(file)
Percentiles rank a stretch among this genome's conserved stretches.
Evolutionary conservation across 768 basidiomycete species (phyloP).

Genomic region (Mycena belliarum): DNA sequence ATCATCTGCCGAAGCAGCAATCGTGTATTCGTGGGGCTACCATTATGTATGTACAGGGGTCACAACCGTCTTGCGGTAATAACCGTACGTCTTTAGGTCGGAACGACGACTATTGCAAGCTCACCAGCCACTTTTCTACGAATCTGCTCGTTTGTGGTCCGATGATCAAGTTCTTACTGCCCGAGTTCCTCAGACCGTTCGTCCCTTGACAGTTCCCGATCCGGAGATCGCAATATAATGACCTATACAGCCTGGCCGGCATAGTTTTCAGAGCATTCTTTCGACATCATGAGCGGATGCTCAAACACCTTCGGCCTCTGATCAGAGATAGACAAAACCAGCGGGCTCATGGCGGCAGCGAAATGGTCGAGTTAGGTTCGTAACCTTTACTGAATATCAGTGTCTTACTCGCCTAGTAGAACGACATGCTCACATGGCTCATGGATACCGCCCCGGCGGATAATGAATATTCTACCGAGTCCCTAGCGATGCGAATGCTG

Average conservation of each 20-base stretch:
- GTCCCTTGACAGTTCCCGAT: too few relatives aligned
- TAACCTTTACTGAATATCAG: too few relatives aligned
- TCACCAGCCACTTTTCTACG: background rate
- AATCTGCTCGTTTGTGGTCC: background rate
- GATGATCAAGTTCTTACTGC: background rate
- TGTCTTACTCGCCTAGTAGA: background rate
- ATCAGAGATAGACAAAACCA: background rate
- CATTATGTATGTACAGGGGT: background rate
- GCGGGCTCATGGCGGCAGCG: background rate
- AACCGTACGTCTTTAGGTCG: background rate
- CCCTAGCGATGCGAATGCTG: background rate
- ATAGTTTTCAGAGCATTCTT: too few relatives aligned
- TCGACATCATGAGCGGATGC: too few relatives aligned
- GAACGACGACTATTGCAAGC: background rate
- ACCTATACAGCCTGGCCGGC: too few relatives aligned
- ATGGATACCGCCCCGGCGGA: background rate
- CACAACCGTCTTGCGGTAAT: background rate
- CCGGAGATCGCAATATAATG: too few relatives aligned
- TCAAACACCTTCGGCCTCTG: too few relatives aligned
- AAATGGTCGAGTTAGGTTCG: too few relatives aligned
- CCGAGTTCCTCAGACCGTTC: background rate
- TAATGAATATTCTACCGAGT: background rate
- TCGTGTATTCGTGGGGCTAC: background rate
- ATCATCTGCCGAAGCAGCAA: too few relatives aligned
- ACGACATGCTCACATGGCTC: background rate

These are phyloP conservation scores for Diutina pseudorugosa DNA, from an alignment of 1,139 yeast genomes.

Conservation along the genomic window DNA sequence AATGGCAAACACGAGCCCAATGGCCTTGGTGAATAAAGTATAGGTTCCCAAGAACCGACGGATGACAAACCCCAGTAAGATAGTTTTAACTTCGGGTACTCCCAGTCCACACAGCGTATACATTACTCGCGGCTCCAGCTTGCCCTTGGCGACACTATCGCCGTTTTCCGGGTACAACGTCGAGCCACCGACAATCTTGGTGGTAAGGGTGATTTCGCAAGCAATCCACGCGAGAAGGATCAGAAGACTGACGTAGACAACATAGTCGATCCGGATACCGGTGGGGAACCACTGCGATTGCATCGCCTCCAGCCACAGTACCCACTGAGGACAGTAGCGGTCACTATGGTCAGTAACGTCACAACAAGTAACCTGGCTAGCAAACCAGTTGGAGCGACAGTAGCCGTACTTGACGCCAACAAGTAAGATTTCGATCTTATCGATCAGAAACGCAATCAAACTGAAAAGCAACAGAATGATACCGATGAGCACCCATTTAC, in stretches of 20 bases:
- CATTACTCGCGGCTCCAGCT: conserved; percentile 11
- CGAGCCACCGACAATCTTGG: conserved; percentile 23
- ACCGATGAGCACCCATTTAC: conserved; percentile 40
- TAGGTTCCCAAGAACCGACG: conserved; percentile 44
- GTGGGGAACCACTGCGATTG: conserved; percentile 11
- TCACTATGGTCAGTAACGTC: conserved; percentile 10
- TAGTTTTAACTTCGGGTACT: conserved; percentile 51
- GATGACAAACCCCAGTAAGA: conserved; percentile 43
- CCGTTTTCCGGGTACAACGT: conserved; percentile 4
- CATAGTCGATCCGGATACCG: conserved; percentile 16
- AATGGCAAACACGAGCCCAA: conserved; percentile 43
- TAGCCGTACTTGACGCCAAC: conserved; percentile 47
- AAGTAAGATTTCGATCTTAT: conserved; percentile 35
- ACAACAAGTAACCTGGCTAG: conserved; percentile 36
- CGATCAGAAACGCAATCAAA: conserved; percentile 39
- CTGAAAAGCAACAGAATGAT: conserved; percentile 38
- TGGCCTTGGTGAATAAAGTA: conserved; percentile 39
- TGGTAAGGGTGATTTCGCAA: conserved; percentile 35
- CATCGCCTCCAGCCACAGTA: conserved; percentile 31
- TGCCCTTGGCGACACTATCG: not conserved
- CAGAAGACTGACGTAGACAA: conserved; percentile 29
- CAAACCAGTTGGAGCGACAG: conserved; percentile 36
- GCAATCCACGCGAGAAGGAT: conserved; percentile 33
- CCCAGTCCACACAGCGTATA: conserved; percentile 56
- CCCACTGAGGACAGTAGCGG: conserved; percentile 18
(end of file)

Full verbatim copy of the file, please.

Percentiles rank a stretch among this genome's conserved stretches.
Evolutionary conservation across 768 basidiomycete species (phyloP).

Genomic region (Mycena belliarum): DNA sequence ATCATCTGCCGAAGCAGCAATCGTGTATTCGTGGGGCTACCATTATGTATGTACAGGGGTCACAACCGTCTTGCGGTAATAACCGTACGTCTTTAGGTCGGAACGACGACTATTGCAAGCTCACCAGCCACTTTTCTACGAATCTGCTCGTTTGTGGTCCGATGATCAAGTTCTTACTGCCCGAGTTCCTCAGACCGTTCGTCCCTTGACAGTTCCCGATCCGGAGATCGCAATATAATGACCTATACAGCCTGGCCGGCATAGTTTTCAGAGCATTCTTTCGACATCATGAGCGGATGCTCAAACACCTTCGGCCTCTGATCAGAGATAGACAAAACCAGCGGGCTCATGGCGGCAGCGAAATGGTCGAGTTAGGTTCGTAACCTTTACTGAATATCAGTGTCTTACTCGCCTAGTAGAACGACATGCTCACATGGCTCATGGATACCGCCCCGGCGGATAATGAATATTCTACCGAGTCCCTAGCGATGCGAATGCTG

Average conservation of each 20-base stretch:
- GTCCCTTGACAGTTCCCGAT: too few relatives aligned
- TAACCTTTACTGAATATCAG: too few relatives aligned
- TCACCAGCCACTTTTCTACG: background rate
- AATCTGCTCGTTTGTGGTCC: background rate
- GATGATCAAGTTCTTACTGC: background rate
- TGTCTTACTCGCCTAGTAGA: background rate
- ATCAGAGATAGACAAAACCA: background rate
- CATTATGTATGTACAGGGGT: background rate
- GCGGGCTCATGGCGGCAGCG: background rate
- AACCGTACGTCTTTAGGTCG: background rate
- CCCTAGCGATGCGAATGCTG: background rate
- ATAGTTTTCAGAGCATTCTT: too few relatives aligned
- TCGACATCATGAGCGGATGC: too few relatives aligned
- GAACGACGACTATTGCAAGC: background rate
- ACCTATACAGCCTGGCCGGC: too few relatives aligned
- ATGGATACCGCCCCGGCGGA: background rate
- CACAACCGTCTTGCGGTAAT: background rate
- CCGGAGATCGCAATATAATG: too few relatives aligned
- TCAAACACCTTCGGCCTCTG: too few relatives aligned
- AAATGGTCGAGTTAGGTTCG: too few relatives aligned
- CCGAGTTCCTCAGACCGTTC: background rate
- TAATGAATATTCTACCGAGT: background rate
- TCGTGTATTCGTGGGGCTAC: background rate
- ATCATCTGCCGAAGCAGCAA: too few relatives aligned
- ACGACATGCTCACATGGCTC: background rate

These are phyloP conservation scores for Diutina pseudorugosa DNA, from an alignment of 1,139 yeast genomes.

Conservation along the genomic window DNA sequence AATGGCAAACACGAGCCCAATGGCCTTGGTGAATAAAGTATAGGTTCCCAAGAACCGACGGATGACAAACCCCAGTAAGATAGTTTTAACTTCGGGTACTCCCAGTCCACACAGCGTATACATTACTCGCGGCTCCAGCTTGCCCTTGGCGACACTATCGCCGTTTTCCGGGTACAACGTCGAGCCACCGACAATCTTGGTGGTAAGGGTGATTTCGCAAGCAATCCACGCGAGAAGGATCAGAAGACTGACGTAGACAACATAGTCGATCCGGATACCGGTGGGGAACCACTGCGATTGCATCGCCTCCAGCCACAGTACCCACTGAGGACAGTAGCGGTCACTATGGTCAGTAACGTCACAACAAGTAACCTGGCTAGCAAACCAGTTGGAGCGACAGTAGCCGTACTTGACGCCAACAAGTAAGATTTCGATCTTATCGATCAGAAACGCAATCAAACTGAAAAGCAACAGAATGATACCGATGAGCACCCATTTAC, in stretches of 20 bases:
- CATTACTCGCGGCTCCAGCT: conserved; percentile 11
- CGAGCCACCGACAATCTTGG: conserved; percentile 23
- ACCGATGAGCACCCATTTAC: conserved; percentile 40
- TAGGTTCCCAAGAACCGACG: conserved; percentile 44
- GTGGGGAACCACTGCGATTG: conserved; percentile 11
- TCACTATGGTCAGTAACGTC: conserved; percentile 10
- TAGTTTTAACTTCGGGTACT: conserved; percentile 51
- GATGACAAACCCCAGTAAGA: conserved; percentile 43
- CCGTTTTCCGGGTACAACGT: conserved; percentile 4
- CATAGTCGATCCGGATACCG: conserved; percentile 16
- AATGGCAAACACGAGCCCAA: conserved; percentile 43
- TAGCCGTACTTGACGCCAAC: conserved; percentile 47
- AAGTAAGATTTCGATCTTAT: conserved; percentile 35
- ACAACAAGTAACCTGGCTAG: conserved; percentile 36
- CGATCAGAAACGCAATCAAA: conserved; percentile 39
- CTGAAAAGCAACAGAATGAT: conserved; percentile 38
- TGGCCTTGGTGAATAAAGTA: conserved; percentile 39
- TGGTAAGGGTGATTTCGCAA: conserved; percentile 35
- CATCGCCTCCAGCCACAGTA: conserved; percentile 31
- TGCCCTTGGCGACACTATCG: not conserved
- CAGAAGACTGACGTAGACAA: conserved; percentile 29
- CAAACCAGTTGGAGCGACAG: conserved; percentile 36
- GCAATCCACGCGAGAAGGAT: conserved; percentile 33
- CCCAGTCCACACAGCGTATA: conserved; percentile 56
- CCCACTGAGGACAGTAGCGG: conserved; percentile 18